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Latitude: 51.7647 / 51°45'52"N
Longitude: -1.2604 / 1°15'37"W
OS Eastings: 451138
OS Northings: 207594
OS Grid: SP511075
Mapcode National: GBR 8YY.665
Mapcode Global: VHCXN.3XJ1
Entry Name: 66, Banbury Road
Listing Date: 7 October 2008
Source: Historic England
Source ID: 1392909
English Heritage Legacy ID: 493694
Location: Oxford, Oxfordshire, OX2
Electoral Ward/Division: North
Built-Up Area: Oxford
Traditional County: Oxfordshire
Lieutenancy Area (Ceremonial County): Oxfordshire
Church of England Parish: Oxford St Andrew
Church of England Diocese: Oxford
612/0/10151 BANBURY ROAD
House, now used as a language school. 1869 with C20 additions including wing to left of 1961. Architect: Frederick Codd.
MATERIALS: Yellow brick, with flush red band to base and flush blue arches; stone dressings; plain tile roof with coped gables.
EXTERIOR: Two storeys, semi-basement and attic, with 4-storey tower to left. High Victorian Gothic, with arched stone windows and carved capitals.
Front: tower has stone parapet with Gothic arcading, square turret to front left corner, and single and 3-light windows with stone arches on piers. Other front windows have arches on colonnettes. Central entrance bay has quatrefoil parapet, gabled dormer, and 2-light window over Gothic porch with arcaded parapet on columns. Steps up to arched doorway containing 1990 plank door with scrolled hinges in style of Nos. 55-61 Banbury Road. Gable to right has 2-light attic window over canted bay with quatrefoil/trefoil ornament to parapet and window spandrels. Plate-glass sashes throughout, with 1990s internal security bars to ground floor. Flat-roofed C20 extension to right at basement level only; 1961 wing set back to left in c.1700 style with hipped roof and sashes in stone architrave surrounds. C20 weatherboarded extensions attached to rear. None of the three C20 additions are of special architectural interest.
INTERIORS: Central staircase has lower flight with original twisted iron balustrade and newels, and tiled dado painted with Ancient Egyptian scenes. Turned wooden balustrade to upper flight. Entrance screen with leaded glazing. Remainder retains original plan, with restored ceiling cornices and replacement doors in original style. Fireplaces removed except for one to first-floor rear, probably not original.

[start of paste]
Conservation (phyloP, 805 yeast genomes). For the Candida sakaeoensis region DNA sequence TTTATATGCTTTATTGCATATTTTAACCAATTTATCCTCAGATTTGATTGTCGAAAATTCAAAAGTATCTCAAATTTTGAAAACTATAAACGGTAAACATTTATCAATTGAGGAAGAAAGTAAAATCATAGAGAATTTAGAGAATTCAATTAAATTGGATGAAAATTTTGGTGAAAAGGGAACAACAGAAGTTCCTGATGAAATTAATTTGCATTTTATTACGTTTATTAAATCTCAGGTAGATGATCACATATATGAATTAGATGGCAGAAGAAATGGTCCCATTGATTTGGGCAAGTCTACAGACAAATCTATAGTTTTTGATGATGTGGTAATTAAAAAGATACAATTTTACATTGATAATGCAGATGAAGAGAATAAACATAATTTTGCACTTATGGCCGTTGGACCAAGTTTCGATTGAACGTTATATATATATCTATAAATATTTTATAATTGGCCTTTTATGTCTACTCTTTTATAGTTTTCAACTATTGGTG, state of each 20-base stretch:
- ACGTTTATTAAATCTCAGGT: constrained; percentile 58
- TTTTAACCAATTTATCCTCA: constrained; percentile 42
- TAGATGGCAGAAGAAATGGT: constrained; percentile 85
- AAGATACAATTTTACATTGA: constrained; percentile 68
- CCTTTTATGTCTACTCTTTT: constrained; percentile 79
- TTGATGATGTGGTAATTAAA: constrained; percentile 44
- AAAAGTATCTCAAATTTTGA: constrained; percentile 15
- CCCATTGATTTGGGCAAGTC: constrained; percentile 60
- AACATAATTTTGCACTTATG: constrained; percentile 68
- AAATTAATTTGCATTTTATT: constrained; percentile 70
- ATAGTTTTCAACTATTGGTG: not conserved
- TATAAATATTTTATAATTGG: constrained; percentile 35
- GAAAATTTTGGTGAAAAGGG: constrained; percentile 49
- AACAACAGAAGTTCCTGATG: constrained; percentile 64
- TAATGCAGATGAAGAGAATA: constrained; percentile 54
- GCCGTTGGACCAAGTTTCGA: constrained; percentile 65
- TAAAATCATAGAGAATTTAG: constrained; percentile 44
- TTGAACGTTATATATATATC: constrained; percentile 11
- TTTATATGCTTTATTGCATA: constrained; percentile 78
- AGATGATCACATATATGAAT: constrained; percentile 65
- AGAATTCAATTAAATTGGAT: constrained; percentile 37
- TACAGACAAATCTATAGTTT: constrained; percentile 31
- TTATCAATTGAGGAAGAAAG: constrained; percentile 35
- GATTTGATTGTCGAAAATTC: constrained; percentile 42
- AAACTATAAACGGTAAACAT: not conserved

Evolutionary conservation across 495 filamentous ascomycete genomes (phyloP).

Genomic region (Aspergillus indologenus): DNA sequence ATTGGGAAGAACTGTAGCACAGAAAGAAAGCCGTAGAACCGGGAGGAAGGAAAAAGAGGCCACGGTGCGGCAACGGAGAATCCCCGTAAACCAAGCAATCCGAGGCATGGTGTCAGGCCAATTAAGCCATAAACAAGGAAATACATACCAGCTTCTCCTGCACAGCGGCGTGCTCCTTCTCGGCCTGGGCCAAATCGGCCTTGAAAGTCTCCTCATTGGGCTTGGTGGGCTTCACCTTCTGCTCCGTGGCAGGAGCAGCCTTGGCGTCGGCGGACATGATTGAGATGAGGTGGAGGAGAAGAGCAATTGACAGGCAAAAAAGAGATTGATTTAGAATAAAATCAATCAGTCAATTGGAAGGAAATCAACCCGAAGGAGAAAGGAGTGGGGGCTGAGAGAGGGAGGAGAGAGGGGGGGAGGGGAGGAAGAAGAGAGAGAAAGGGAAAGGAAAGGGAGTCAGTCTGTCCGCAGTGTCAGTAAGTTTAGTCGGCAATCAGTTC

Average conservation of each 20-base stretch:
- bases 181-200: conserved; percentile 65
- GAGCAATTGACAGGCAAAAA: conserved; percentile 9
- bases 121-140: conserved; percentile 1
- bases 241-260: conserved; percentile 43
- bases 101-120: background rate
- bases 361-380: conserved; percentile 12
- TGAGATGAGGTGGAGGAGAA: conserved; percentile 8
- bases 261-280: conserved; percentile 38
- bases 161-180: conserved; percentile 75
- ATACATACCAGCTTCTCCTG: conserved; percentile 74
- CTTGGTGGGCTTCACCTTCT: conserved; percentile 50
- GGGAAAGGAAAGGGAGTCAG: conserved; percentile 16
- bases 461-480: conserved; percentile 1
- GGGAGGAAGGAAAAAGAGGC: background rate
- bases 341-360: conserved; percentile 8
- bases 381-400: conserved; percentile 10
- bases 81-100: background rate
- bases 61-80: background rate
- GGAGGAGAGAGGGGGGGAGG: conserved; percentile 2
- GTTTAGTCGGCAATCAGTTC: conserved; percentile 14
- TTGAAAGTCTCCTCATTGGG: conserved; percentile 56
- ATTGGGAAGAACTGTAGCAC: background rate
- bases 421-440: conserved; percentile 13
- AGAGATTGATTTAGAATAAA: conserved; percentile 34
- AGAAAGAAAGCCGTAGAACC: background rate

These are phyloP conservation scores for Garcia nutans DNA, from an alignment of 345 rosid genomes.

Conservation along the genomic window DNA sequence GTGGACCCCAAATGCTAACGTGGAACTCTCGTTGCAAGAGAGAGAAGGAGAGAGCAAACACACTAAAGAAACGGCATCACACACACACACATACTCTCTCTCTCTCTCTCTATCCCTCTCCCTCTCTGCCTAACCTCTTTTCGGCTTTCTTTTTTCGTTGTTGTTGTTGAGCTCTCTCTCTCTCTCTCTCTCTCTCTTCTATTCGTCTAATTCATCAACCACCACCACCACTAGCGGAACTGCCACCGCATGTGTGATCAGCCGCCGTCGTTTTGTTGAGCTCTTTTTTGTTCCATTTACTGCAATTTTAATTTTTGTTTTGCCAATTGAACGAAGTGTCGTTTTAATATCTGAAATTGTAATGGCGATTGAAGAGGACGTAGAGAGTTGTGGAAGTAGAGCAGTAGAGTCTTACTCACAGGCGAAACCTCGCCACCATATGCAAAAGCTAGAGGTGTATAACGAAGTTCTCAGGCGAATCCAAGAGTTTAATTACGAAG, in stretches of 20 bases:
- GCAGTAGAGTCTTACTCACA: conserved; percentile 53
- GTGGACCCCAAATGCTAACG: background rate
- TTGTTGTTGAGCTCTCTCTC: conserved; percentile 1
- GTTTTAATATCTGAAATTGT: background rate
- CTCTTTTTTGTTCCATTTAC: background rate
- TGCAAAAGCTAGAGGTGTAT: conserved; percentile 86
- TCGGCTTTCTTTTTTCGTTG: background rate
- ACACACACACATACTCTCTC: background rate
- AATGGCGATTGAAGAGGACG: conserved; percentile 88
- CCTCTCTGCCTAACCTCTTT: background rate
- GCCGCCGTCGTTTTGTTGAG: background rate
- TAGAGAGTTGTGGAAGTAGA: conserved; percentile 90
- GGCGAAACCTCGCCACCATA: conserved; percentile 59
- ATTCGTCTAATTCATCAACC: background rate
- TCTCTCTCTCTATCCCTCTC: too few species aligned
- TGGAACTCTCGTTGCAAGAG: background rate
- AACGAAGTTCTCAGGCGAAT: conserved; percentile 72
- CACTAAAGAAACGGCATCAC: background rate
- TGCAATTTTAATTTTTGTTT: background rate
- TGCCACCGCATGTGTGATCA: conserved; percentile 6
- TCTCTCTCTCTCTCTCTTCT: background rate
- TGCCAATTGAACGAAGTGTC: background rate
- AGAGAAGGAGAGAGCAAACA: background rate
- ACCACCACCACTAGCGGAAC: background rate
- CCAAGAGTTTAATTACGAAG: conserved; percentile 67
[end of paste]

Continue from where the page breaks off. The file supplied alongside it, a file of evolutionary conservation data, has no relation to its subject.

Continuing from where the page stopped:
HISTORY: The North Oxford suburb evolved from about 1860 on land owned by St. John's College, with the College gradually making available discreet sets of building plots to lease as it sought to ensure a firm financial future for its endowment. St. John's kept strict control of the development, both in terms of the scale of the houses, and their distribution. All designs were vetted for quality, and to ensure adequate provision of front walls and railings, and rear gardens. Frederick Codd was among the most prolific builders, and this house of 1869 is among many commissions he undertook in North Oxford at about this date. Used by Wolsey Hall (correspondence college) from 1930. Now owned by Technos International College, with original house occupied by The Oxford English Centre.
SUMMARY OF IMPORTANCE: There are many speculatively constructed villas of the later C19 in North Oxford, and great care needs to be exercised in selecting from among them those which through their design, or historic significance, meet the criteria to be added to the list. This is a large and striking composition of 1869 in a prominent street-corner position, which internally has a striking painted staircase hall.
SOURCES: T. Hinchcliffe, North Oxford (1992)
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